Shortcut: You’d be amazed by how much produce you can grow in raised-bed or container gardens. There’s no hoeing, raking, or digging. Create your own weed-free soil by mixing one-third vermiculite, one-third peat moss, and one-third varied compost.
Call in the pros: What, and miss all the fun? A professional landscape designer, who designs gardens and suggest plants, costs $50 to $100 an hour. Some garden centers will give you free design advice if you buy plants there. Also, seed catalogs often have free garden plans.
Now is a time of year when thoughts turn to holiday visits, window-shopping and time spent with family and friends. But for some, winter isn’t so cheery because they’ll need to spend time at the hardware store. They’ll be buying plastic film, duct tape and stick-on weather-stripping instead of having fun. While others wrap packages and relax with friends, these folks are spending needless time and money patching chilly air leaks in old windows. It’s time for “window shopping” for beauty, comfort and savings. Sounds expensive? Maybe those drafty old dinosaur windows don’t need total replacement. Lots of windows still have good frames, and all they need are new high-tech sashes installed. Why let Jack Frost and Old Man Winter ruin one more year? Check out today’s new inexpensive replacement windows. Can you afford not to?
Gypsy Rose Lee was born on this day in 1914. She turned “taking it off” into an art form. If you’ve got prized furniture with a few “bumps” and dings, you don’t have to “grind” off the old surface before refinishing. Like Gypsy, you will find stripping works best. It’s the fastest and easiest way to reveal the bare surface. And you’ll get plenty of applause when you’re done. The most powerful paint strippers contain methylene chloride. It works fast, usually within 15 minutes, but requires great care in it’s use. Apply it outdoors or with ample ventilation, and wear a respirator with safety goggles and rubber gloves. Cover the floor with newspaper, not plastic. There are also nontoxic water-based strippers that work more slowly and safely. Either way, pat on a thick coat with a brush and scrape it off when it softens. With curves, crevices and filigrees, get creative with small brushes and steel wool. When you are through, you will have a bare beauty ready for a shiny new coat of whatever.
Got a storm door that keeps slamming shut instead of closing smoothly and quietly? It started doing that just about the time cold weather set in. Right? When you took out your summer screens and put in storm-door windows, you didn’t think about the weight difference. Glass weighs a lot more than screen, and that extra weight is going to cause your door to slam shut unless you tune things up a mite. That pee-nu-matic tube way up near the top is called a ?door closer.? On the end is a small screw. Turn it clockwise. Your door will close slower, and won’t slam shut. Next spring, when it’s time for screens again, turn it counterclockwise so it closes a bit faster with the lighter weight. While the screens are out, see if they need fixing. Tomorrow we’ll tell you how to rescreen them so they’re tighter than a pair of wet leather chaps drying by the campfire.
Bell Labs invented the first transistor in 1947. It won the Nobel Prize and paved the way for today’s many wonders. One is the smart thermostat, a full-time brain that monitors home heating and cooling, raising it when you’re there and lowering it when you are out or at night, when you’re sleeping. It keeps temperatures within one degree of what you set. Even in mild climates, programmable thermostats save money and have a short payback period. There are many types available, too, with different features and prices. One called “five-two” lets you set five weekdays and weekends. Others have a factory pre-set button that automatically programs it for you, based on the schedule of an average family. This is great for those whose VCRs still flash 12 o’clock. If you want to totally customize ups and downs, get a seven-day model and grab the owner’s manual.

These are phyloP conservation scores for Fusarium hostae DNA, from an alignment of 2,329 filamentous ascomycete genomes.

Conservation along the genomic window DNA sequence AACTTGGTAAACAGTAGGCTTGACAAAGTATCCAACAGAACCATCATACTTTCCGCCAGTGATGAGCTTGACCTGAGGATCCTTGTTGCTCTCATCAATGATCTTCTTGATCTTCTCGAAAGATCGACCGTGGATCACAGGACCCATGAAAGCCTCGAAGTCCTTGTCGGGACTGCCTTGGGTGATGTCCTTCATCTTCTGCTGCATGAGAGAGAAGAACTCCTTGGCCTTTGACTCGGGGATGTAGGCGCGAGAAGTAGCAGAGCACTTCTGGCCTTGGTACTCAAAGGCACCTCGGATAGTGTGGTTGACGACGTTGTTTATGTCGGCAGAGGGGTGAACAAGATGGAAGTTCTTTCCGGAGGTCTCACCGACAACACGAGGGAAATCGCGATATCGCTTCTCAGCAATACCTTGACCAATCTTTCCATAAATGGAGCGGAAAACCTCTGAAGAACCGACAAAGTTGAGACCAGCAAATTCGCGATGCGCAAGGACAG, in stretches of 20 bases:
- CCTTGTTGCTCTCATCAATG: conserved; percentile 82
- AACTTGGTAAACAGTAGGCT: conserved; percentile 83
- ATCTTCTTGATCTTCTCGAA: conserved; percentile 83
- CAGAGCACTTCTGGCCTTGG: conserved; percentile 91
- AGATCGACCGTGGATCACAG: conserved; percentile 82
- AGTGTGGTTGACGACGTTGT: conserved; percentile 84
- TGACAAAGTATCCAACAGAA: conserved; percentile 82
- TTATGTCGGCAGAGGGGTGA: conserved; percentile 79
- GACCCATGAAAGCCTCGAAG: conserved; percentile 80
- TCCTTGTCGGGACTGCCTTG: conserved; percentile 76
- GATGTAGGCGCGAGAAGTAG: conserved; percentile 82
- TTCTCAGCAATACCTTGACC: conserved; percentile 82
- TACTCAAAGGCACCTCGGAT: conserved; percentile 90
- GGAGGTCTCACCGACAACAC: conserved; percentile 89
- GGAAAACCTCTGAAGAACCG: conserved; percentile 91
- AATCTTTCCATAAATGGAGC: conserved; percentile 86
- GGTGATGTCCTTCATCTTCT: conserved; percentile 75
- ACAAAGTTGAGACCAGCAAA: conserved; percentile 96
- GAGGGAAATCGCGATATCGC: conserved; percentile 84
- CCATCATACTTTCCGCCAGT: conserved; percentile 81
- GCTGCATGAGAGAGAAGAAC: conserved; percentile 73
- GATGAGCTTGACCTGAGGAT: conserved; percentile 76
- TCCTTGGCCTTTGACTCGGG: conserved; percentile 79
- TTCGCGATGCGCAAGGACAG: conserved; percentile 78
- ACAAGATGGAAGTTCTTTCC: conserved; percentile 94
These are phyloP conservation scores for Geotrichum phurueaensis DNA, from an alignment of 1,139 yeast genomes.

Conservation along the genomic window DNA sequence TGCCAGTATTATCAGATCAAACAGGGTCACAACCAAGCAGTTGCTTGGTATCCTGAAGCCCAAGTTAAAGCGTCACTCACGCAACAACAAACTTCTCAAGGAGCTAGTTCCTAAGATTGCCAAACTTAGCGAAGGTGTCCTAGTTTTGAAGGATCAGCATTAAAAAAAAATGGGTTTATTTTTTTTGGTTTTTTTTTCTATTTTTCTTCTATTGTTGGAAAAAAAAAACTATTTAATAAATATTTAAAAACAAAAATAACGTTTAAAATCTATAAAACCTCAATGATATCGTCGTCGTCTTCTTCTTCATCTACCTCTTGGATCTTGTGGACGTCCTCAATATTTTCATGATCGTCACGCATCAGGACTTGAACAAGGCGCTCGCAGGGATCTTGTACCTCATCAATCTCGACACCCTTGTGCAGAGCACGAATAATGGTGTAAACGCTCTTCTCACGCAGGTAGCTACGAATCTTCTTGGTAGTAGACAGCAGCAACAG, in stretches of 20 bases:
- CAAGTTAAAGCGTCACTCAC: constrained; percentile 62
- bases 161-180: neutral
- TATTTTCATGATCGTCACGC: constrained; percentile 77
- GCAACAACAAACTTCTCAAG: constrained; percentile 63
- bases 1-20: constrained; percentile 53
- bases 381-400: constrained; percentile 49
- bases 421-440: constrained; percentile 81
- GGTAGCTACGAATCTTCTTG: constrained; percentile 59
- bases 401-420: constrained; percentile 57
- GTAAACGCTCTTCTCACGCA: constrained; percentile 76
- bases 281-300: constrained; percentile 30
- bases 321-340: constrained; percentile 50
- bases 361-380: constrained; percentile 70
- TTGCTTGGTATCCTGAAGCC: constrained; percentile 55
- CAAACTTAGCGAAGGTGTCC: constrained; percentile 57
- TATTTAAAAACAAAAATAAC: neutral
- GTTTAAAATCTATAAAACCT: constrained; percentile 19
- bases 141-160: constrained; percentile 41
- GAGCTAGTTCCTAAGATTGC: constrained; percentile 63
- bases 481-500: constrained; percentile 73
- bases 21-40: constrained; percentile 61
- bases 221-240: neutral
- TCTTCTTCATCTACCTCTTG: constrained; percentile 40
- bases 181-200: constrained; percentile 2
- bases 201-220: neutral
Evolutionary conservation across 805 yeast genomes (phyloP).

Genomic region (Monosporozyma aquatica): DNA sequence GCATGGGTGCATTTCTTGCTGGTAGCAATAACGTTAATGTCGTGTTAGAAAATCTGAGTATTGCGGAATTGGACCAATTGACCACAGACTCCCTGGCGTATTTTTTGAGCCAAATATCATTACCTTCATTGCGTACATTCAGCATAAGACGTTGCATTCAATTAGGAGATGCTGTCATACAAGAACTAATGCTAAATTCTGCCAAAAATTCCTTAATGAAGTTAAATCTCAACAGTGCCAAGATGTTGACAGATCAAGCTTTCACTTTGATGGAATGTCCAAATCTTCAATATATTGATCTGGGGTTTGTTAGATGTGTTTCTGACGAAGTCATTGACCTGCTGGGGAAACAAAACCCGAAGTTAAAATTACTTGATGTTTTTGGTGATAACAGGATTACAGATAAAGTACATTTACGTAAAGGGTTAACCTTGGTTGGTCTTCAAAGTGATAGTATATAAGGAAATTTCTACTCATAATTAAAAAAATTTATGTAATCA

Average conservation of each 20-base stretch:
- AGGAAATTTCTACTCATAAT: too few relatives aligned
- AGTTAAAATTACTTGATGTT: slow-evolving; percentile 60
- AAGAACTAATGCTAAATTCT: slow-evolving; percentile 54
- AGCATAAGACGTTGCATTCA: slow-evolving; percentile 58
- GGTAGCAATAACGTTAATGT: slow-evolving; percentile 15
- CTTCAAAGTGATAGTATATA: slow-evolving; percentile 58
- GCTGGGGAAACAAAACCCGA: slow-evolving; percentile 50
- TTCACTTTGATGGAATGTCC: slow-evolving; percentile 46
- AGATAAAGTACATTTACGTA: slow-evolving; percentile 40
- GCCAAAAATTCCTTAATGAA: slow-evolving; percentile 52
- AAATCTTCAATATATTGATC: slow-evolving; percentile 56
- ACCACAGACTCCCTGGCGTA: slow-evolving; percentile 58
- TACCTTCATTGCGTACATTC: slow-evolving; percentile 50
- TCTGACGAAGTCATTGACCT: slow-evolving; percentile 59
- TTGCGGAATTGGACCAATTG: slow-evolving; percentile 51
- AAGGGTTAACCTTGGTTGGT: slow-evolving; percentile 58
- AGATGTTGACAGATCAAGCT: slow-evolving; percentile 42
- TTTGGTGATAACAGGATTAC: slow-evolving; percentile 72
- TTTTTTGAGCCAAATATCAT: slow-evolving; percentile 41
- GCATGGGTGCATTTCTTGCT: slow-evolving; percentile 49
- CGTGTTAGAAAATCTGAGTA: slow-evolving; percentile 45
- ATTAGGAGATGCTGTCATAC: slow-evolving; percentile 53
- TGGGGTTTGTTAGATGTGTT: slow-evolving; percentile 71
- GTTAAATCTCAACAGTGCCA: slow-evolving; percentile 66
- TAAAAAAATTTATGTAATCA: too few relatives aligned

This week a lot of folks will drag out the ladder and decorations, lights and stapler to pursue lofty goals in the ‘spirit’ of the season. To entertain family, friends and passersby, those who perform this annual ritual often start ‘social-climbing’.” Carelessness can lead to another annual event — a trip to the emergency room. This unscheduled hospital call can be avoided by using ladders properly and moving carefully when off the ground. When using a stepladder, be sure legs are fully extended and hinges are locked into place. Be sure that feet are firmly planted on solid, level ground. Heed the warning on top that says, ‘this is not a step.? It isn’t. With extension ladders set the bottom out one-fourth the ladder’s height from the wall. Make sure feet have firm support and, with both types, keep hips between side rails to maintain balance. Whether inside or out, when climbing to decorate, everything should stay up, including you.
Refrigerators and freezers must operate at precise temperatures for proper food preservation, maximum energy-efficiency and to keep them from working too hard and wearing out prematurely. The recommended levels are between 37 and 40 degrees for the refrigerator compartment and zero for the freezer section. There are individual dials and settings to control each one. Just putting a thermometer in the compartments won’t always give you an accurate reading due to door openings and fans that move air for moisture control and defrosting. To test the refrigerator side, place a thermometer in a glass of water in the center and leave it for 24 hours. For the freezer side, place the thermometer between two packages of frozen food, cover with plastic wrap and leave it for 24 hours. The next day check both and adjust accordingly, allowing another 24 hours for each adjustment until your “patient” is a perfect 37 to 40 and zero.
Depending on where you live, sometime between 4 a.m. and 7 a.m., it’s the first day of winter. And, as the temperatures plummet, your thermostat numbers head due north, generating hefty utility bills that could put you out on the street. There are, however, ways to regain control. Here’s how to cut back on money lost and to reduce your home heating cost. Surely you’ve noticed that natural gas is up 8 percent from last year. Heating oil is worse yet — about 18 percent. Electric heat is up, too. To fight back, start with the basics: Plugging air leaks and adding insulation saves as much as 20 percent. Turn down the heat — each degree saves 3 percent. Put an insulating wrap around your water heater, and cover hot-water pipes with foam tubing. Caulk and weather-strip cracks around windows and doors, and change furnace air filters.